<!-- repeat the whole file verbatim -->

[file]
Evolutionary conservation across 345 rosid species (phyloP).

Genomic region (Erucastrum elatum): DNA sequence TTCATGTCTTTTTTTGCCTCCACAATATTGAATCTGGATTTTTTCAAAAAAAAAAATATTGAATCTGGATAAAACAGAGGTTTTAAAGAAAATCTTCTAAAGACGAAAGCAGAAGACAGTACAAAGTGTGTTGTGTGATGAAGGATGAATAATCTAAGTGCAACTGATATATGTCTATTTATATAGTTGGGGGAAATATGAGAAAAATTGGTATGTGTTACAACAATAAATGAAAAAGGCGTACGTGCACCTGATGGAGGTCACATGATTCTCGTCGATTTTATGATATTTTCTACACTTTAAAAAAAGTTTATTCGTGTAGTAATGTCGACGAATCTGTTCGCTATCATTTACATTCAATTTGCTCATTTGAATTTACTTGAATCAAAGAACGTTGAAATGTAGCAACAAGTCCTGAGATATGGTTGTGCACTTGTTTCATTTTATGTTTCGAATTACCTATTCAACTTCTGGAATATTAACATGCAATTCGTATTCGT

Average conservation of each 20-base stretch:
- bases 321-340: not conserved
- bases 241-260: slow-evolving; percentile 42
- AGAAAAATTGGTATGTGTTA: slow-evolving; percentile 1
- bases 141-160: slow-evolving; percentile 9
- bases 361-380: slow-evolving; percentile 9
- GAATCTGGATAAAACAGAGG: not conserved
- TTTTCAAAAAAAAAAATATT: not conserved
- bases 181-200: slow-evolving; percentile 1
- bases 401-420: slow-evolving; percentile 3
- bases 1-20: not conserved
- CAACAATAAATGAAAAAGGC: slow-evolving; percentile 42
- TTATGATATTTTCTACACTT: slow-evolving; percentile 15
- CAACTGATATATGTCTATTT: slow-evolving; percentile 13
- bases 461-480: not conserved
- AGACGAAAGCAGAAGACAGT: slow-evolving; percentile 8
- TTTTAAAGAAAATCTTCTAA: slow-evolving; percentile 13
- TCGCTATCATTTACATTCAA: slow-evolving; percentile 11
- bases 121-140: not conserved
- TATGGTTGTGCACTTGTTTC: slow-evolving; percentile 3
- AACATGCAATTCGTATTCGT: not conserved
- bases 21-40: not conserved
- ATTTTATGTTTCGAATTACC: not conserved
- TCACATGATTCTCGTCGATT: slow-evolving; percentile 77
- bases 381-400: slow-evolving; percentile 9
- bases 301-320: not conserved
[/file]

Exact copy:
Evolutionary conservation across 345 rosid species (phyloP).

Genomic region (Erucastrum elatum): DNA sequence TTCATGTCTTTTTTTGCCTCCACAATATTGAATCTGGATTTTTTCAAAAAAAAAAATATTGAATCTGGATAAAACAGAGGTTTTAAAGAAAATCTTCTAAAGACGAAAGCAGAAGACAGTACAAAGTGTGTTGTGTGATGAAGGATGAATAATCTAAGTGCAACTGATATATGTCTATTTATATAGTTGGGGGAAATATGAGAAAAATTGGTATGTGTTACAACAATAAATGAAAAAGGCGTACGTGCACCTGATGGAGGTCACATGATTCTCGTCGATTTTATGATATTTTCTACACTTTAAAAAAAGTTTATTCGTGTAGTAATGTCGACGAATCTGTTCGCTATCATTTACATTCAATTTGCTCATTTGAATTTACTTGAATCAAAGAACGTTGAAATGTAGCAACAAGTCCTGAGATATGGTTGTGCACTTGTTTCATTTTATGTTTCGAATTACCTATTCAACTTCTGGAATATTAACATGCAATTCGTATTCGT

Average conservation of each 20-base stretch:
- bases 321-340: not conserved
- bases 241-260: slow-evolving; percentile 42
- AGAAAAATTGGTATGTGTTA: slow-evolving; percentile 1
- bases 141-160: slow-evolving; percentile 9
- bases 361-380: slow-evolving; percentile 9
- GAATCTGGATAAAACAGAGG: not conserved
- TTTTCAAAAAAAAAAATATT: not conserved
- bases 181-200: slow-evolving; percentile 1
- bases 401-420: slow-evolving; percentile 3
- bases 1-20: not conserved
- CAACAATAAATGAAAAAGGC: slow-evolving; percentile 42
- TTATGATATTTTCTACACTT: slow-evolving; percentile 15
- CAACTGATATATGTCTATTT: slow-evolving; percentile 13
- bases 461-480: not conserved
- AGACGAAAGCAGAAGACAGT: slow-evolving; percentile 8
- TTTTAAAGAAAATCTTCTAA: slow-evolving; percentile 13
- TCGCTATCATTTACATTCAA: slow-evolving; percentile 11
- bases 121-140: not conserved
- TATGGTTGTGCACTTGTTTC: slow-evolving; percentile 3
- AACATGCAATTCGTATTCGT: not conserved
- bases 21-40: not conserved
- ATTTTATGTTTCGAATTACC: not conserved
- TCACATGATTCTCGTCGATT: slow-evolving; percentile 77
- bases 381-400: slow-evolving; percentile 9
- bases 301-320: not conserved